Georgia Duty of Care in Injury Cases Different for Invitees, Licensees


Accidents happen all the time. People slip and fall in puddles of juiced spilled in grocery store aisles, trip on torn carpeting and tumble down stairs, and crash while attempting a challenging new move on a skateboard.

Accidents frequently happen in the home or at the local store or the classroom, schoolyard, or church. They include burns, poisoning, drowning, choking, strangulation, cuts and scratches, fractures and sprains, contusions, pulls, falls, dog bites, and nose and eye injuries.

Accidents can and often do cause serious injuries. When someone is injured he or she may feel the need to sue the homeowner, business owner, or insurance company to recover medical costs, lost wages, and other expenses incurred while recuperating from an accident.

Was there negligence?

In general, personal injury law will be applied in accident cases. Personal injury law recognizes that where a person owes another person a degree of care and has been negligent in maintaining that standard of care, the person may be liable when the other person suffers injury.

A common example is when someone has guests in his or her home. The law imposes a duty on the host to provide a safe environment for the guests. Should the host forget to shovel the snow and ice from the pathway to the front door and one of the guests slips, falls, and hurts his back or twists an ankle, the host could be liable to the guest.

Accident law, or personal injury law, does not require that a person intend to injure the other person. The law asks,

  1. Did the person owe a legal duty of care to the injured party?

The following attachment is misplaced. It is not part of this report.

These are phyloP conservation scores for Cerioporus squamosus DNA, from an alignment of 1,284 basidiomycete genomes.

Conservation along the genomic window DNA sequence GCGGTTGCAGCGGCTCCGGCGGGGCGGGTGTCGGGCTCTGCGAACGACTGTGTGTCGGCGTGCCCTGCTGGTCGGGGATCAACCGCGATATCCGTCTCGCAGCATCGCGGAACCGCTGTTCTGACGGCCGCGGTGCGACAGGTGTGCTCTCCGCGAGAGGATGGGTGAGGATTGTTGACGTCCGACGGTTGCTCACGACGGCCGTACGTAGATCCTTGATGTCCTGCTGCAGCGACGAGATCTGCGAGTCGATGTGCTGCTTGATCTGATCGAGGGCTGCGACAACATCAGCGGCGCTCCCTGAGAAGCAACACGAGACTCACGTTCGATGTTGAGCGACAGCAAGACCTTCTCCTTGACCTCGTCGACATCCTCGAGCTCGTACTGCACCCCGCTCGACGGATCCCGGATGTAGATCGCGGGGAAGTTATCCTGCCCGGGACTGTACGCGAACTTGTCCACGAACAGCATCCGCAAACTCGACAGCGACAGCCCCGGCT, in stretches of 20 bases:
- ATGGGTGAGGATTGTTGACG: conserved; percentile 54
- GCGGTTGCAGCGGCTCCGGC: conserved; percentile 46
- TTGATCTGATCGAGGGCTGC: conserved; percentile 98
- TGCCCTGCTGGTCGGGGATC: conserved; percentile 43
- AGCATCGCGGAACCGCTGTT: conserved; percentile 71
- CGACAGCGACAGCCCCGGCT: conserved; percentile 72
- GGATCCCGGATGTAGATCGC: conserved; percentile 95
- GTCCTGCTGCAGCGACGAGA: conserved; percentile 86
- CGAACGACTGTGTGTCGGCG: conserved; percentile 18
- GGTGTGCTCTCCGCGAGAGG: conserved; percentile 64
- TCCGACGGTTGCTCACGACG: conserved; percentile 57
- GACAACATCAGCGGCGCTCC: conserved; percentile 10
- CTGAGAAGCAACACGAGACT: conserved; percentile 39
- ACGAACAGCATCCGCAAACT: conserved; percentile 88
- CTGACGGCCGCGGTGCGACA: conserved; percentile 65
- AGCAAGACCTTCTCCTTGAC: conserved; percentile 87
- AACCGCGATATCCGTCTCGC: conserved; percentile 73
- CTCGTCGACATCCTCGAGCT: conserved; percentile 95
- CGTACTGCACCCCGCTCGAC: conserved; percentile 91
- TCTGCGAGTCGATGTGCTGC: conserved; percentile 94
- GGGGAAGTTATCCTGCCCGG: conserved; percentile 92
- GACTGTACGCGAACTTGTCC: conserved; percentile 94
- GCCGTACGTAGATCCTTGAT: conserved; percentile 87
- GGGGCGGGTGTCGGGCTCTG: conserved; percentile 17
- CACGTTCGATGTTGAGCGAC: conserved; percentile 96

2. Did the person fail to fulfill that legal duty through act or omission?
  3. Did the person cause an accident?
  4. Was someone injured or harmed in the accident?

Invitee or licensee?

In Georgia whether an injured person can expect a certain standard of care and the level of care the owner of the premises is obligated to provide depend on whether the injured person is an invitee or a licensee.

Section 51-3-1 of the Georgia code defines an invitee as someone who by express or implied invitation was induced to come upon the owner’s premises for a lawful purpose.

In the case of an invitee, owner is liable for damages when an invitee is injured  due to the owner’s failure to exercise ordinary care in keeping the premises and pathways safe.

But where the injured party is a licensee, the owner of the premises is liable only for willful or wanton injury. “Licensee” is defined by Georgia law as being someone who is:

  • Neither a customer, a servant, or a trespasser
  • Not in a contractual relationship with the owner of the premises; and
  • Expressly or impliedly permitted to move on the premises for his or her own interests, convenience, or gratification

Duty of care

In Georgia the duty of care toward an invitee is ordinary care, which requires the premises owner to be diligent in ensuring the premises are safe for use by an ordinarily prudent person in the usual manner.

Where the injured party is a licensee, Georgia law imposes a higher standard of proof, requiring the injured person to prove intent and knowledge by the owner of the risk of injury and that the injury was willful or wanton.

An injured person would have to show:

  • That the premises owner knowingly or intentionally disregarded an unreasonable risk; and
  • The risk entailed a high degree of probability of causing substantial harm

Damages

The standards are subjective, which may account for the great differences in personal injury case judgments. The jury must take into account and weigh all the variables legally presented in the case and decide whether, in the example given, the host is solely responsible, the injured party is to blame, or the responsibility should be apportioned between the two parties, depending on each person’s degree of culpability.

Compensatory and punitive damages can be awarded in personal injury accident cases. Just as fault may be apportioned between the parties, so may the damage award.

The lawyers of Angell Law Firm are personal injury attorneys who are experts in live personal injury law, which is the only kind of case they handle. If you have been injured in a car accident, on the property of another person, or other accident, the Angell Law Firm can help. Call (770) 217-4954 today to discuss your legal options. The Angell Law Firm is located in Atlanta and serves the Rome, Augusta, Athens, Macon, Columbus, Savannah areas and more.